was I made to suffer with no Aboriginality and no identity, no culture?
Why did they think that the life they gave me was better than the one
my Mum would give me?

And an apology
is important because I’ve never been apologised to. My mother’s
never been apologised to, not once, and I would like to be apologised
to.

Thirdly, I’ve
been a victim and I’ve suffered and I’ll suffer until the
day I die for what I’ve never had and what I can never have. I
just have to get on with my life but compensation would help. It doesn’t
take the pain away. It doesn’t take the suffering away. It doesn’t
take the memories away. It doesn’t bring my mother back. But it
has to be recognised.

And I shouldn’t
forget counselling. I’ve had to counsel myself all my life from
a very young age. And in the homes I never showed my tears... I’ve
been told that I need to talk about my childhood. I need to be counselled
for me to get back on with my life.

Bringing them
home, p. 277.

By way of making
reparation the report of the National Inquiry suggested recording testimonies
of all those removed; acknowledgment and apology by those institutions
involved in removing children; commemoration in the form of a national
Sorry Day; public education for all Australians on the ‘stolen generations’;
prioritising reunion; developing language, culture and history centres;
assisting people who were removed to identify as Indigenous; and establishing
a National Compensation Fund.

Back
to Top

9. Why
do Indigenous people say that their children are still being taken?

It was widely recognised
in the Indigenous community that any Inquiry into past removals of children
must include an investigation into contemporary practices of separating
Indigenous children from their families. This is why a specific term of
reference was included in the Inquiry to:

examine current
laws, practices and policies with respect to the placement and care
of Aboriginal and Torres Strait Islander children and advise on any
changes required taking into account the principle of self-determination
by Aboriginal and Torres Strait Islander peoples.

Although laws specifically
designed to remove Indigenous children from their families were officially
repealed decades ago, as far as Indigenous people are concerned, their
children continue to be removed through the child welfare and juvenile
justice systems. Due to the entrenched disadvantage and ongoing dispossession
of Indigenous Australians, contemporary laws continue to discriminate
against Indigenous families where raising children is concerned.

Aboriginal families
continue to be seen as the ‘problem’, and Aboriginal children
continue to be seen as potentially ‘saveable’ if they can
be separated from the ‘dysfunctional’ or ‘culturally
deprived’ environments of their families and communities. Non-Aboriginals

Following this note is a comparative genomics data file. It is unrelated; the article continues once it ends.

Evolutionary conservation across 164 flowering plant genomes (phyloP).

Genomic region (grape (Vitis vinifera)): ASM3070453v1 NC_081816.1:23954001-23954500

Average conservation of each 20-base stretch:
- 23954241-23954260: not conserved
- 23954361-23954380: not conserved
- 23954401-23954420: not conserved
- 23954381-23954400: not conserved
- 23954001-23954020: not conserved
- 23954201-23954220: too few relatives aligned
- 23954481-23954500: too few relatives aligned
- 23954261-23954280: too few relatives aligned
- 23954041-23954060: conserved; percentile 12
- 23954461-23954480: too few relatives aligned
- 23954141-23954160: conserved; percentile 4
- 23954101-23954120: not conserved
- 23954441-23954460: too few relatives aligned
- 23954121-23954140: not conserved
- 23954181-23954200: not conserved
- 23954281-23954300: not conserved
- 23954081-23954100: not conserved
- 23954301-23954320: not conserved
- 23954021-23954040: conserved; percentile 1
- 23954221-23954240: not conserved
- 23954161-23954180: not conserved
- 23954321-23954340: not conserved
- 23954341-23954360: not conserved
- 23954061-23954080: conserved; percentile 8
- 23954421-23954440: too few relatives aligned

continue to feel that Aboriginal adults are ‘hopeless’ and
cannot be changed, but Aboriginal children ‘have a chance’
.

The Inquiry found
that Indigenous children are six times more likely to be removed for welfare
reasons and 21 times more likely to be in juvenile detention than non-Indigenous
children. There are many reasons for these high rates of removal, including
continuing cultural bias against Indigenous modes of parenting, inadequate
and inappropriate services for Indigenous families and discriminatory
treatment of young Indigenous people before the law.

After countless reports
documenting the damaging effects of removing Indigenous children from
their families and communities and recommending alternative ways of dealing
with the problems, we cannot say today that we do not know that continuing
these practices is wrong. (See Chapter 3, The New Stolen Generation.)

Supporting Indigenous
families and communities to find their own solutions regarding their children
works better than removal. Indigenous children should be placed with Indigenous
families wherever possible. Strengthening families and communities is
far better than punishing their children.

In July 1996 Australia’s
Prime Minister, John Howard, had this to say about the value of families:

I believe that
Australian families not only provide the greatest source of emotional
and spiritual comfort to Australian individuals but beyond that a functioning
united coherent family is the most effective social welfare system that
any nation has ever seen.

And the widening
gap between rich and poor, much of the social disintegration of this
country and much of the unemployment of this country can be traced to
the disintegration of family life
.

Given the Prime Minister’s
reluctance to officially apologise to the ‘stolen generations’,
this statement is ambiguous and contradictory. It appears, once again,
to be a case of the government dictating one set of values for Indigenous
Australians, and another for the rest of the country.

It must be recognised
that Indigenous families and communities are entitled to the capacity
and the power to do what they were denied in the past. That is, to raise
and care for their families without fear of discriminatory institutional
intervention. Indigenous peoples have the right to bring up their own
children.

Back
to Top

Last updated 2 December 2001.